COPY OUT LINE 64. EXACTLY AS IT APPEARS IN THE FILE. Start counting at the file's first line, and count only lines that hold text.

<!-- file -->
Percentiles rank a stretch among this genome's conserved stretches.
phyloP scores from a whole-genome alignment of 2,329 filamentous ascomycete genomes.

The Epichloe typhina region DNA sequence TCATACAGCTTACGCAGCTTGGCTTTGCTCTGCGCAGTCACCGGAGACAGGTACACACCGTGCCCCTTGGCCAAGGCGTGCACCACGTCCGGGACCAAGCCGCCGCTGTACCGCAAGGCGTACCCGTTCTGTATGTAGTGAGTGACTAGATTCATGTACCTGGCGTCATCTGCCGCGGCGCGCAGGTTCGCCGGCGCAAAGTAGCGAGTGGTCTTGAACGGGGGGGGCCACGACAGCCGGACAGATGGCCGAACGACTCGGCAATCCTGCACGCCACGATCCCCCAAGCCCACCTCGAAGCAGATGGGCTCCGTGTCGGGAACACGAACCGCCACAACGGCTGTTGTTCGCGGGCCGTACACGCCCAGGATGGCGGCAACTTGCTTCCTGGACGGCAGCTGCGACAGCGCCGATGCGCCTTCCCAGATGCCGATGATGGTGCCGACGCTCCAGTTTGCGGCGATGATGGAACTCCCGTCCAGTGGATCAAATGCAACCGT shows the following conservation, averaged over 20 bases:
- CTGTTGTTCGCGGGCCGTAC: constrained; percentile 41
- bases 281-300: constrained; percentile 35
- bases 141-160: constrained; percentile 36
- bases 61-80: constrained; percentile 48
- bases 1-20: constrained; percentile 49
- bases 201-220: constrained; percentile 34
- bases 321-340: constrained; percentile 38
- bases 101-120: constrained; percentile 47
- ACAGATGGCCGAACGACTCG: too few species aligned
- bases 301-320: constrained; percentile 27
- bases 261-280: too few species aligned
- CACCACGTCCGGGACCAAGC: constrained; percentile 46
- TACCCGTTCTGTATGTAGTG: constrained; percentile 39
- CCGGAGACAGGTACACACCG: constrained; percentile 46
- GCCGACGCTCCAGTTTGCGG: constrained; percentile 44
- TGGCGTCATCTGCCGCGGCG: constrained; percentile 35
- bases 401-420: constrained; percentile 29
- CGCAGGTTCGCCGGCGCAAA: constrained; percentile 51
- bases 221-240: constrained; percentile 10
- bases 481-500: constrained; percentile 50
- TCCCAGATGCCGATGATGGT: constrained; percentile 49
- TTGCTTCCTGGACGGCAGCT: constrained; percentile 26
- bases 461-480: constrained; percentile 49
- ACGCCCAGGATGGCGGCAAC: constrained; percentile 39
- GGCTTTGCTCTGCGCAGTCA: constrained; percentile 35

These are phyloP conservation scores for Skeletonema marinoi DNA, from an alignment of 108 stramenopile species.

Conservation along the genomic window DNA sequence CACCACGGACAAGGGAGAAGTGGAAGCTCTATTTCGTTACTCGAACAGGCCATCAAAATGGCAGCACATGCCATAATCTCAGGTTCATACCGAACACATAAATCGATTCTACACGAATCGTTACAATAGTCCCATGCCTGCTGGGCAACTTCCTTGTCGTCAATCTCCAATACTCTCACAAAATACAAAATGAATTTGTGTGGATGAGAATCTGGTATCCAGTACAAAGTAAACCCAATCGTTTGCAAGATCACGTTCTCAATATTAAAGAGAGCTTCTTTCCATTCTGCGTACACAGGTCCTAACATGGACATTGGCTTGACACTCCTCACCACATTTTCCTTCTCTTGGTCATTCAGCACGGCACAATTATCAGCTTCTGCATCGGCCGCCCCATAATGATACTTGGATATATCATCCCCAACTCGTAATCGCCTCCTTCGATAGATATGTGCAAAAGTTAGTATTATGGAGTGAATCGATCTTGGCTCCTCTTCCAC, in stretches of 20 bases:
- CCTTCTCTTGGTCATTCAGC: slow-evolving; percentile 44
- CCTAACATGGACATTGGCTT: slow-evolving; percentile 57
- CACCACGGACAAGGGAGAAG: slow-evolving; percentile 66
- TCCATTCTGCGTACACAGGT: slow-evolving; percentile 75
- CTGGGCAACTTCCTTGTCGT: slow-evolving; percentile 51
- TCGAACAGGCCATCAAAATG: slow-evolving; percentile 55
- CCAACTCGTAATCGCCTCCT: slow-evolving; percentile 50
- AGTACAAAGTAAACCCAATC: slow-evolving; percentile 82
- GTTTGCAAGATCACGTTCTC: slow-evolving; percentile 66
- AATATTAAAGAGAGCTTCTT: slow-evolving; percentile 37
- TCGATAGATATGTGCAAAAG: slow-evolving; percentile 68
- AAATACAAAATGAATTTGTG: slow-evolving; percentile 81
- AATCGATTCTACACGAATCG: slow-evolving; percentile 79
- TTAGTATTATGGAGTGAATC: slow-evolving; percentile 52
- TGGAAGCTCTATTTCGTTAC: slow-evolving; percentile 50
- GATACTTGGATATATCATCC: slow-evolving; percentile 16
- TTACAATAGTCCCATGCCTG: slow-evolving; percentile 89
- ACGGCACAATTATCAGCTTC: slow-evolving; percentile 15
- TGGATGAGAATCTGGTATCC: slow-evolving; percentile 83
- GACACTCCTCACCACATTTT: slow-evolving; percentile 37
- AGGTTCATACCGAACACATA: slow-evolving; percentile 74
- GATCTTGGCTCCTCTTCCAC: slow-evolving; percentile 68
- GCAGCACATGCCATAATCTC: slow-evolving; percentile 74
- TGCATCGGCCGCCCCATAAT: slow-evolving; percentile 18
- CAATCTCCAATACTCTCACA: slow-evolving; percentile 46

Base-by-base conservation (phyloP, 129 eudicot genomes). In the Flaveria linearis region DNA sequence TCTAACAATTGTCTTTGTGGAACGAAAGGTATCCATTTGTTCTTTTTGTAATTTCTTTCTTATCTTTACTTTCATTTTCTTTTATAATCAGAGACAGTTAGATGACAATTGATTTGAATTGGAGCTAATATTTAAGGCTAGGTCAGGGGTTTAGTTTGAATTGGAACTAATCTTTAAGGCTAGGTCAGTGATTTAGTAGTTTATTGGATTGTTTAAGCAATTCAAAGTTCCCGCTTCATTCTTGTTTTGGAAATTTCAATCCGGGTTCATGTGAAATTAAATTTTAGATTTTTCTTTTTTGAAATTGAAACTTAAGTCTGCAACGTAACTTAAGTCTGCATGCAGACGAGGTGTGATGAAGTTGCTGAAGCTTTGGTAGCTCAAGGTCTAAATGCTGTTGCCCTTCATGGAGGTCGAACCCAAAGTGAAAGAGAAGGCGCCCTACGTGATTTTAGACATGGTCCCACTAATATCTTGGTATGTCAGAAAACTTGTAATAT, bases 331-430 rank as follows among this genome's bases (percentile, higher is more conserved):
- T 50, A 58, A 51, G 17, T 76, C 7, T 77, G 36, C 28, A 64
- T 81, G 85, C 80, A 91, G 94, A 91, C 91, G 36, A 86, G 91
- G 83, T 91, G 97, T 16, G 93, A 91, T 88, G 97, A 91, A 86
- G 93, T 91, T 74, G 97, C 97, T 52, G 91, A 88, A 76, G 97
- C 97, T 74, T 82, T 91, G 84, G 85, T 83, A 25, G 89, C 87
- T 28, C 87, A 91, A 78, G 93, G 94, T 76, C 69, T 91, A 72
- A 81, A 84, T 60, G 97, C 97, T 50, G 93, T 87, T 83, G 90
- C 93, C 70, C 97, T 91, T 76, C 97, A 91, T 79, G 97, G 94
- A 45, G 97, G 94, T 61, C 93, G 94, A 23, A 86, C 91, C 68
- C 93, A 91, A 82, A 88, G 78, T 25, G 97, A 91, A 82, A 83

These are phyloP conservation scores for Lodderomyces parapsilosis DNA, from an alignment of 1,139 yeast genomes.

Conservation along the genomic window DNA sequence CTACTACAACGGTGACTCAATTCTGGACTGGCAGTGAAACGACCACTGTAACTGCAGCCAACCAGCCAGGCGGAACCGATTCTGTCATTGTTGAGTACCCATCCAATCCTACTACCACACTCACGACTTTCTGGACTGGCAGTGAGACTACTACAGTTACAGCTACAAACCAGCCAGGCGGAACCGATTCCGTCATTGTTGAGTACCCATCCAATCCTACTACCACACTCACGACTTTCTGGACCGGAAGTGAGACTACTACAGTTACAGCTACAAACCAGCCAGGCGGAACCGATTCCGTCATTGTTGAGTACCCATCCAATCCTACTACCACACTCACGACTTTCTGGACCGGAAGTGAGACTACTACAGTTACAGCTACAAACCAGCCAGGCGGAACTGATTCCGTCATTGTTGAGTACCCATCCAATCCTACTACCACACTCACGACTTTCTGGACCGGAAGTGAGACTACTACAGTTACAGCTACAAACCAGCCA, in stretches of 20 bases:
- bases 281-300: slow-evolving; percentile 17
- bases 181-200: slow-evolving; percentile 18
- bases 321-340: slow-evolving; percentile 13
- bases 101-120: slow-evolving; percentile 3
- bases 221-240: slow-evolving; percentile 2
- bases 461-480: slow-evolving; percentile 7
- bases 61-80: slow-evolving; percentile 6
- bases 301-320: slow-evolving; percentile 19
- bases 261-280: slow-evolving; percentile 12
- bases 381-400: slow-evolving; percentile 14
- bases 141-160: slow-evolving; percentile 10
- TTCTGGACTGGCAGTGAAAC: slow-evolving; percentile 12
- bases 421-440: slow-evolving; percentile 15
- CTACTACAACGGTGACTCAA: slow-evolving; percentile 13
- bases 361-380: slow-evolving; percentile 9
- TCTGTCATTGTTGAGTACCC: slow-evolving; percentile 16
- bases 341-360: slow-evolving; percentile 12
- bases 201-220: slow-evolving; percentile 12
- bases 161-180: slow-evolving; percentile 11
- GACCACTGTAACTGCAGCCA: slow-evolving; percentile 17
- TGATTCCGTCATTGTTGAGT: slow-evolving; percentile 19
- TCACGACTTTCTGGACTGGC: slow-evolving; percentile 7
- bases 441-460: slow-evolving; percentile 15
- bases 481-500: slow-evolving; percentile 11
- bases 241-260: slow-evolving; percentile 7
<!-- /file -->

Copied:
- C 93, C 70, C 97, T 91, T 76, C 97, A 91, T 79, G 97, G 94